And we reach the end of the excellent guest blog posts and interviews for the time being, and we end with a bang. The superb Keri Lake, author of the excellent Halos Book 1: Somnium.

The floor is all yours Keri.




…those annoying little forces that always seem to pop up when we’re smack in the middle of something important.  If they’re welcomed, we call them ‘a shift in focus’.

I’m plagued by distractions.

As a flash fiction addict, it’s inevitable that my brain will wander off from time to time into the middle of a totally unrelated scene.  Dialogue.  A kiss.  A fight.  All completely random and usually out of place in what I’m writing at that moment.  And since I never know when they’re going to hit, I can’t say they’re welcomed.  Often times, I do my best to ignore them.  I’m more of a novelist, preferring the long haul over the instant gratification of something short and sweet.

Completing a novel though, comes with its challenges and takes a lot of perseverance.

It’s not easy, sitting down to the same thing day in and day out, agonizing over every word (every 100K words, that is).  If it’s a tough scene, it can be like sitting down to the same dinner every night for a week.  Ugh.  Do you even taste the individual flavors after a few days?

This is where the danger for distraction is at an all-time high.

When the ideas just aren’t flowing easily, you could become resentful toward your muse, bored with the writing and angry at the stubborn characters who refuse to cooperate.

Oooh look!  A shiny!

And just like that, you’re swept away by something totally different…

But is there ever a time when these interruptions are a much-needed change in focus?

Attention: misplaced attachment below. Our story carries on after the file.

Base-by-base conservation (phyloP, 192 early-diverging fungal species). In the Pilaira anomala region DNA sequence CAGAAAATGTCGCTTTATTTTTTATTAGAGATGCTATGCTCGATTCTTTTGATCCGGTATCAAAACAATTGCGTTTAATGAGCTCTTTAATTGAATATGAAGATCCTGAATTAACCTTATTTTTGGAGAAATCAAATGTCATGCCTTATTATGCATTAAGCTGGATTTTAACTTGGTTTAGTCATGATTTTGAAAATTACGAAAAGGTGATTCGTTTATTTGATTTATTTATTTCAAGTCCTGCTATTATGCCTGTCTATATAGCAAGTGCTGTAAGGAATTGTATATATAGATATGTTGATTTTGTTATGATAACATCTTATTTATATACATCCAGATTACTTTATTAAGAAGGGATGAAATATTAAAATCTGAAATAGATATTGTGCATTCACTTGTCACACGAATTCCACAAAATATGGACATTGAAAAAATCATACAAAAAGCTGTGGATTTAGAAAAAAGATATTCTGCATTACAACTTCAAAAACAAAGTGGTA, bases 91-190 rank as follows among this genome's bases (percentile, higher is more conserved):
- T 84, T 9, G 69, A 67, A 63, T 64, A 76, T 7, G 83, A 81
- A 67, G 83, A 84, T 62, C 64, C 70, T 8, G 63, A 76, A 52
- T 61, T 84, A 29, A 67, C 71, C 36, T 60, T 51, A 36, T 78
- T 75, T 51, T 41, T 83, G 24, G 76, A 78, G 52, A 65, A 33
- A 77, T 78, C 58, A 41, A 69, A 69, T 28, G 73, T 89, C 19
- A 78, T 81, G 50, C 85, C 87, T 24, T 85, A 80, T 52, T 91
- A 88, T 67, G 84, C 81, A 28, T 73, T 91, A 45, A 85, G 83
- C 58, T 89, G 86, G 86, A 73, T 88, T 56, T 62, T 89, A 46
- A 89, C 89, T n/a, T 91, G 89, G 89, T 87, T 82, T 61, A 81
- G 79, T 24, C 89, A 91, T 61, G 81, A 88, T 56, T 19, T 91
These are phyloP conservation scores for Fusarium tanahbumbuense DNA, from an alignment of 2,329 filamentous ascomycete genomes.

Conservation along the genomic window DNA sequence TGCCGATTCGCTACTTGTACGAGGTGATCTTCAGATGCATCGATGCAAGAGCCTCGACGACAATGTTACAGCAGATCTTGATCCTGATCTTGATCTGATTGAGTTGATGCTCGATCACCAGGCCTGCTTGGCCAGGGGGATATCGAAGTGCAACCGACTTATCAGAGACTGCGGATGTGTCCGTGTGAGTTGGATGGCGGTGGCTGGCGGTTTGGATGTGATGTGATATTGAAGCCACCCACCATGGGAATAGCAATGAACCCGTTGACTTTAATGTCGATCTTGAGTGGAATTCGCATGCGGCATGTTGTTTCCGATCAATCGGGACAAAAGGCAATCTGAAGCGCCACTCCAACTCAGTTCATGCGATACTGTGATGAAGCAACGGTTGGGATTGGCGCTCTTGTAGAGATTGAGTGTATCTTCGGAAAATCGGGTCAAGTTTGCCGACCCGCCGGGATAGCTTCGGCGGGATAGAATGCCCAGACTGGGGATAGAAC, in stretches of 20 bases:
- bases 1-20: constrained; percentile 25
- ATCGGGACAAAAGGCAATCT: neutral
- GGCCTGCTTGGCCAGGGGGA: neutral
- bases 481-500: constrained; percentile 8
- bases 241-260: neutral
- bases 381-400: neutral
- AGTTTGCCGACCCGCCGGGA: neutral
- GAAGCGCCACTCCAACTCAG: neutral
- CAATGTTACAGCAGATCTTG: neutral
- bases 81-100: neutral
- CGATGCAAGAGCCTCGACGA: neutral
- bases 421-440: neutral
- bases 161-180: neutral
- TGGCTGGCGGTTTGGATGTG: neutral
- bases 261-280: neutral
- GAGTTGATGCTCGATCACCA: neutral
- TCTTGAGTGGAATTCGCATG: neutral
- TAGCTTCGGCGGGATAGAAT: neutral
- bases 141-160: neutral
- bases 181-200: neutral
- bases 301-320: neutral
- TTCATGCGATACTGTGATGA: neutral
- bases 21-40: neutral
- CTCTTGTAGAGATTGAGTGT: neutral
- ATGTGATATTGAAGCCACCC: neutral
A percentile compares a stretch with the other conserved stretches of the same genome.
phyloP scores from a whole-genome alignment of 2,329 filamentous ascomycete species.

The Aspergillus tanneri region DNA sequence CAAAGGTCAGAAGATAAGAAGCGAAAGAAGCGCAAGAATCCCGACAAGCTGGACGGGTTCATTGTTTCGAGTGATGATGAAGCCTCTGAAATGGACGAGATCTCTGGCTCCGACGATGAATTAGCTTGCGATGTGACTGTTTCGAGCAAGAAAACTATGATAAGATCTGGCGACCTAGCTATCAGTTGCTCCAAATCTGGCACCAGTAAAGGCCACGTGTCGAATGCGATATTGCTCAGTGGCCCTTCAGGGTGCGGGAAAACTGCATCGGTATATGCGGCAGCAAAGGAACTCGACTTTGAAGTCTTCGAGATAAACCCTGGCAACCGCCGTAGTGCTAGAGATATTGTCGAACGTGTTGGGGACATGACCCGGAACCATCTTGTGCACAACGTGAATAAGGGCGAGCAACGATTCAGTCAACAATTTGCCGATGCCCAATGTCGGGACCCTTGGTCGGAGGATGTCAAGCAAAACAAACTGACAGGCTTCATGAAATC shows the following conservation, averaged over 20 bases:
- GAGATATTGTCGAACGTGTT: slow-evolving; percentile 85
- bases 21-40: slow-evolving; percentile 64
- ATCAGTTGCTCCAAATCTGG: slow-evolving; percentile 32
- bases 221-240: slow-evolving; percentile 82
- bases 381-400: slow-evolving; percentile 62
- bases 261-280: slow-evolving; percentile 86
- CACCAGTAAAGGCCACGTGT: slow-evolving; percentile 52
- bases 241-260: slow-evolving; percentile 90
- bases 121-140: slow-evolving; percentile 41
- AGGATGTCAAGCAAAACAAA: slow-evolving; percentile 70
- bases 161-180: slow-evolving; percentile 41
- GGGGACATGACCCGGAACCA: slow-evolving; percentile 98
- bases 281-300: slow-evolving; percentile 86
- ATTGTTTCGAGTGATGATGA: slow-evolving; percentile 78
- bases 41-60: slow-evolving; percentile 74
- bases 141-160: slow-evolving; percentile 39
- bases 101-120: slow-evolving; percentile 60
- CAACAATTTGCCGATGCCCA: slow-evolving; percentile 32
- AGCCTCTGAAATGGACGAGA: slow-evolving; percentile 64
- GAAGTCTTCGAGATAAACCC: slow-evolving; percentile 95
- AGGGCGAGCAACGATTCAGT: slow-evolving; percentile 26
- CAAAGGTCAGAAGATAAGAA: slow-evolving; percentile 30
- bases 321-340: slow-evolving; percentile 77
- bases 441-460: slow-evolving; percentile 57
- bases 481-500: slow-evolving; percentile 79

Back in December, I published Somnium (Halos, #1).  This is book 1 of a trilogy, and unlike some writers, I didn’t have books 2 and 3 polished and ready to go.  I’m still writing, tweaking, editing.  I took an easy pace, since Somnium was riddled with a number of mysteries.  I wanted to be meticulous about plotting and addressing the answers.

So there I was in January, not even a full month from the publication date of Somnium, toiling away on Requiem, when all of a sudden it struck me.  Hard.

What was it?

Well, I’ll tell you what it wasn’t:  it wasn’t just a simple flash story like most of my usual distractions.  It wasn’t a short story, maybe forcing me to explore the characters a bit more.  It wasn’t even a novella – just something to satisfy this ridiculous craving I suddenly had for distraction.  No, no.

Call it nervous energy or a need to sate my inner badass, I sat down and drafted 100K-word book in about 6 weeks.

I hated myself for it.  It felt as if I’d abandoned my beloved characters for some rockstar life.  How irresponsible!  The ideas poured out of me like I’d swallowed the evil pill and was having an exorcist moment.  I cursed myself for being so easily tempted by my muse.

At the same time, I couldn’t stop.  I’d become some kind of writing junkie, flying high on a winning streak.


I involuntarily plotted out additional books – eight of them! – making up an entire series of this foreign invader that’d taken over my brain.   No!!!